To celebrate and commemorate my recent ordination to the Episcopal priesthood, I got a tattoo.
Not the norm, I know. Most folks take a silent retreat or read a classic religious text. Instead, I sat for two and a half hours while an artist went to work on my arm.
Full disclosure: this was not my first tattoo, but my wife tells me that it will be my last.
I began to meet with the artist and go through drawings several weeks ago. The tattoo is inspired by an icon of the Harrowing of Hell that was written by Wayne Hajos. In the icon, Jesus is standing on the broken gates of Hell and pulling Adam out of his tomb by his wrist. John the Baptist stands by and points the way to Christ, even in Hell.
The image is powerful for many reasons. What resonates most for me is the idea of God’s grace being the motivating factor for salvation. Adam is being pulled by his wrist – he is not doing anything.
The fact that John the Baptist is preparing the way of the Lord, even in Hell, gives me hope for the wilderness situations in our world today.
In our final meeting before scheduling a date for the actual tattoo, the tattoo artist confessed something to me. This man, gritty with every inch of skin covered in ink, said, “I am not religious at all. I am a fairly passionate atheist. I never do religious tattoos, as a matter of principle, but there is something about you and this tattoo. I don’t know what it is, but I feel like I will be giving you something and you will be giving me something. I don’t know man, I feel like I’m getting something out of this.”
My first thought was snarky, as it tends to be. I thought, “Well yes, I’m paying you. You are getting something out of this.” As I left the tattoo shop and got into my car, however, I realized what he was saying. He couldn’t put his finger on it. He didn’t have the formal theological language to describe what was happening. He was saying that in coming into contact with the story of Christ, he was receiving a blessing.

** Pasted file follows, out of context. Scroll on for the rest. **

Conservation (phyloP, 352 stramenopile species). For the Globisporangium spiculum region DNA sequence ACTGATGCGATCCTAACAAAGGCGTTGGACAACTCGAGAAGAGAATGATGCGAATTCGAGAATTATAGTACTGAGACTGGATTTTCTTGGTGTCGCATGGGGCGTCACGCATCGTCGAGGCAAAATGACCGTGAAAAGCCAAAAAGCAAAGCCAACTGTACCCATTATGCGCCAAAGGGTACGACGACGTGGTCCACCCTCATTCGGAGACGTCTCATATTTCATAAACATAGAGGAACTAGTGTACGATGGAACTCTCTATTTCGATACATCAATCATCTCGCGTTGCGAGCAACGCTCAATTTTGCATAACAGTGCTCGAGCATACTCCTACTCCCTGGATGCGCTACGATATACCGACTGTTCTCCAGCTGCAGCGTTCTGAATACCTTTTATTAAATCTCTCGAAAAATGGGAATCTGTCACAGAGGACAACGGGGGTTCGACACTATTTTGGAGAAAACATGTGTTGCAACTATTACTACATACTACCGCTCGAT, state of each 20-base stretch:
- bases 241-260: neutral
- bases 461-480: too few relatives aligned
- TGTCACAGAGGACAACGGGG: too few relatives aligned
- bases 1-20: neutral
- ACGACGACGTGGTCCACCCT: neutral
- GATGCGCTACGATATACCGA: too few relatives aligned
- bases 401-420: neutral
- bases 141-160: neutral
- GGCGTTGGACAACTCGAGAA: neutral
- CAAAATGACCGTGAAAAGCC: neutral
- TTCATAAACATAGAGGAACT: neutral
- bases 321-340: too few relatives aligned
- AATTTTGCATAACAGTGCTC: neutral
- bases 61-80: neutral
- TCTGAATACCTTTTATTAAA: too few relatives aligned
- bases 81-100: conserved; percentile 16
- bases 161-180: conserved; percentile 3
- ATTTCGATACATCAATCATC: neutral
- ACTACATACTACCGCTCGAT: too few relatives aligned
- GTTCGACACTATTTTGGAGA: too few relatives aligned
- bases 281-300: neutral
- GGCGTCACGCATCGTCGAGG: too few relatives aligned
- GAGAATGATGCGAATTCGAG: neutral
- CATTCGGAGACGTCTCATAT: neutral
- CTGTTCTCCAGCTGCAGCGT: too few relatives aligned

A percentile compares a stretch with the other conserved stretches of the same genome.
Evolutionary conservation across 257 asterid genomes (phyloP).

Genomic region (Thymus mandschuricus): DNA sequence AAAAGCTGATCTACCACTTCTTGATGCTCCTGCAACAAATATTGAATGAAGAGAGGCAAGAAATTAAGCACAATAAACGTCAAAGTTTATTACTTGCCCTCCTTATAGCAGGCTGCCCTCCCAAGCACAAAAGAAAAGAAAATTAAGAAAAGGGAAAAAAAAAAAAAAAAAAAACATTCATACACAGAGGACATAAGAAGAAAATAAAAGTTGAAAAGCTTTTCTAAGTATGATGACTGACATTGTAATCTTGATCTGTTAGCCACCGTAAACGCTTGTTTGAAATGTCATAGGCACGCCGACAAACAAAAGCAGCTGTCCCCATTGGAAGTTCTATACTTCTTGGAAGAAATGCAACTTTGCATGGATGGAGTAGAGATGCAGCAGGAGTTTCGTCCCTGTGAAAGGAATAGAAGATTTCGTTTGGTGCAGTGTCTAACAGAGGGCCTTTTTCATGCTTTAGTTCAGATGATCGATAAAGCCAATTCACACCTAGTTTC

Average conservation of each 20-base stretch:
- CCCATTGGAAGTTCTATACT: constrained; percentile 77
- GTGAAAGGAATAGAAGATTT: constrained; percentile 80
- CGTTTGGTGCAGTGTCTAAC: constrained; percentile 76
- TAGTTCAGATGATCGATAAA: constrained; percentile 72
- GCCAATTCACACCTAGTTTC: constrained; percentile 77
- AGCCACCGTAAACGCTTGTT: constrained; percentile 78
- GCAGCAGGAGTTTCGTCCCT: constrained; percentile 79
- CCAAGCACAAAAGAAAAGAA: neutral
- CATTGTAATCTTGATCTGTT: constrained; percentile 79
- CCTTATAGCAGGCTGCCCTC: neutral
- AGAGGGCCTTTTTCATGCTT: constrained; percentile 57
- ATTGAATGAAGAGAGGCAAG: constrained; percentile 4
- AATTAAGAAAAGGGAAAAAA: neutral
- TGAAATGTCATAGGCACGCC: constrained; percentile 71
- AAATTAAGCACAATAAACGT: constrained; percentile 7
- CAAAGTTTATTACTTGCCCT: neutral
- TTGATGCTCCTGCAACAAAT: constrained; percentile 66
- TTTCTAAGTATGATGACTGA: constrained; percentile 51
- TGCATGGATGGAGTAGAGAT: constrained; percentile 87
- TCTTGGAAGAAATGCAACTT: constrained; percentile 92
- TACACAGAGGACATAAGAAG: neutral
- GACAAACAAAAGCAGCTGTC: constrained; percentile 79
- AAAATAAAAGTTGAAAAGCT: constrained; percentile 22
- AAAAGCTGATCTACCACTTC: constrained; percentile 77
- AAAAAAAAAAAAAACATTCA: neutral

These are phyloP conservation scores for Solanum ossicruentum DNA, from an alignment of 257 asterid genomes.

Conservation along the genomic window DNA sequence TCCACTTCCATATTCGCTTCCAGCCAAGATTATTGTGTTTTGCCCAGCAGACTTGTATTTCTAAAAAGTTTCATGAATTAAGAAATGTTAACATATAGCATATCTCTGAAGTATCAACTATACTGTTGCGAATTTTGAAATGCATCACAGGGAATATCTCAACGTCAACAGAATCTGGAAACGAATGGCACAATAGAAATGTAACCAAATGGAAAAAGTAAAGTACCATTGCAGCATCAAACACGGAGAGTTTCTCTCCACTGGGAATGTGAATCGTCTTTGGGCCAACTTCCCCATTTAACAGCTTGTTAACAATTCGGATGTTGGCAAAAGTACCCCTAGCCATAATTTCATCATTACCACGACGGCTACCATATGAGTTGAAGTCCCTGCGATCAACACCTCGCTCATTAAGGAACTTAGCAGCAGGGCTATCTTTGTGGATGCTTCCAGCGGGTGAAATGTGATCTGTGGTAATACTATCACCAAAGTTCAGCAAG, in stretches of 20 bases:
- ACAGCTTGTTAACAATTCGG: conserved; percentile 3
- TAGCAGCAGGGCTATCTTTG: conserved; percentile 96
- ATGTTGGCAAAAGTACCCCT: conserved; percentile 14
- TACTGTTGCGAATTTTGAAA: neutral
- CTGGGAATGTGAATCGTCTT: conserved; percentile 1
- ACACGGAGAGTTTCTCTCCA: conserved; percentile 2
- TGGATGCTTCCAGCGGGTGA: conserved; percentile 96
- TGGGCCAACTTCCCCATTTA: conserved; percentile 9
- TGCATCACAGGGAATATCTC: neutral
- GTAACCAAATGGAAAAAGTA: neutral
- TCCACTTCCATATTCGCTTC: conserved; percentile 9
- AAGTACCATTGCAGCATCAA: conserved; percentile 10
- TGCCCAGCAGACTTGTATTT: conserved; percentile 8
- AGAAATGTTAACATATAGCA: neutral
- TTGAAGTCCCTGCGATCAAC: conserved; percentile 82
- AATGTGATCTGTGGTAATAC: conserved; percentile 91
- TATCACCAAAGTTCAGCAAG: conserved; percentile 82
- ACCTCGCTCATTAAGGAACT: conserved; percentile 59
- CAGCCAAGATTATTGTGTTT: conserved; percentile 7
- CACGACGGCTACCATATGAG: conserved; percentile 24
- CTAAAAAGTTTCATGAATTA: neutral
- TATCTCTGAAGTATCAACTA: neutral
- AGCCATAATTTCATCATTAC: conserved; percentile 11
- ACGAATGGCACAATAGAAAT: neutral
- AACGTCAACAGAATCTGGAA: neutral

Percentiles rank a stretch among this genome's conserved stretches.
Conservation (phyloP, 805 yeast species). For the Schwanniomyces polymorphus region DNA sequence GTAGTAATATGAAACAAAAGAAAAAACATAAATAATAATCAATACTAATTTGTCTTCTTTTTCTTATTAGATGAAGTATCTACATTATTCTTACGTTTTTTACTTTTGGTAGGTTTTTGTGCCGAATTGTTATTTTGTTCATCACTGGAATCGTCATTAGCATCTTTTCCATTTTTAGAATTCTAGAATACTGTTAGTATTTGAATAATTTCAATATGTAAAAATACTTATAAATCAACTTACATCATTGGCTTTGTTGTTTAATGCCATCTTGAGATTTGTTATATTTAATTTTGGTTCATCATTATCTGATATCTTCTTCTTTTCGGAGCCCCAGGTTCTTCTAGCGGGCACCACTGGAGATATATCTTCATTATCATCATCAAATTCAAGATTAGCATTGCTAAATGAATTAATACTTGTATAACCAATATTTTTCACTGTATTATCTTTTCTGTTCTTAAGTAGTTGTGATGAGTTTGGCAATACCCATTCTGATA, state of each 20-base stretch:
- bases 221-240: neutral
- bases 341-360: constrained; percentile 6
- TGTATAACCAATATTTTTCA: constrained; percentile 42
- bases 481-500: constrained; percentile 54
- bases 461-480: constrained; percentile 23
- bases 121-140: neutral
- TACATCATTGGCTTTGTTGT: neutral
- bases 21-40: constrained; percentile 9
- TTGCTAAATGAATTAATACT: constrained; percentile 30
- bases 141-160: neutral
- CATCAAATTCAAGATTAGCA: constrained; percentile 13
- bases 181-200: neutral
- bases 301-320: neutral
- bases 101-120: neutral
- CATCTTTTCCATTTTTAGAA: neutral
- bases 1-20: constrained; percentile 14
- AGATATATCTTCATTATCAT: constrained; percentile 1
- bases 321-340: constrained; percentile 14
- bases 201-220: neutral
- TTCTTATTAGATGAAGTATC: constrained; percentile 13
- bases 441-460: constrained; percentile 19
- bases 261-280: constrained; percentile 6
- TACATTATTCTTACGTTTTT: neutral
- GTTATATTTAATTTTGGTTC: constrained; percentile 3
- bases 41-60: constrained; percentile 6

I doubt he would call it that, but that’s what it was. The story of Christ and the notion of God’s grace was presented to him in a way he understood, in a tattoo, and he let it in.
Does this mean he will drop what he’s doing and run the nearest church? Unlikely.
But perhaps his heart was “strangely warmed”.
On Sunday, I celebrated my first Eucharist. To be precise, I celebrated the three services at St. John’s Episcopal Church in Roanoke.
It was a beautiful day filled with many beautiful moments. I did wear the chasuble backwards for the first service and there was a medical emergency in the late service that involved moving the whole congregation to the chapel while the ambulance arrived.
But in the midst of all of that chaos, I felt a profound peace.
The children’s choirs sang at one of the morning services, which snapped the whole day into perspective. The first time that I wore a robe in church was as a member of the children’s choir at the Church of Our Savior in Charlottesville. Now, decades later, I stood by as the children’s choir sang, wearing the robes of a priest.
“You are getting something and I am getting something.”
That morning as I placed my hand on the head of each person with their arms crossed over their chest and pronounced something that has been true since their birth, that they are blessed, I understood what the tattoo artist meant.
They were receiving a blessing, true, but I was also receiving the blessing of following the call of God.
I trusted that God was calling me into the priesthood and have received the incredibly blessing of being able to proclaim the Good News of God and to preside over Christ’s Holy Table.
I received the blessing of being able to stand in front of the people of God and assure them that God’s forgiveness reaches them as well.
I received the blessing of being able to look out into an over-crowded chapel full of people, displaced from their normal worship space, and declare that God is indeed with them, at that moment and always.
That is the secret of ministry. It is not a top down arrangement. It is not a one-way service.
Jesus was onto something when he told his disciples to be servants of all. It is in serving and giving of yourself that you get everything you could ever need.
It is in giving that we receive.
To the tattoo artist and the children’s choir I say, thank you for blessing me as I begin the incredible journey that will be my life as a priest.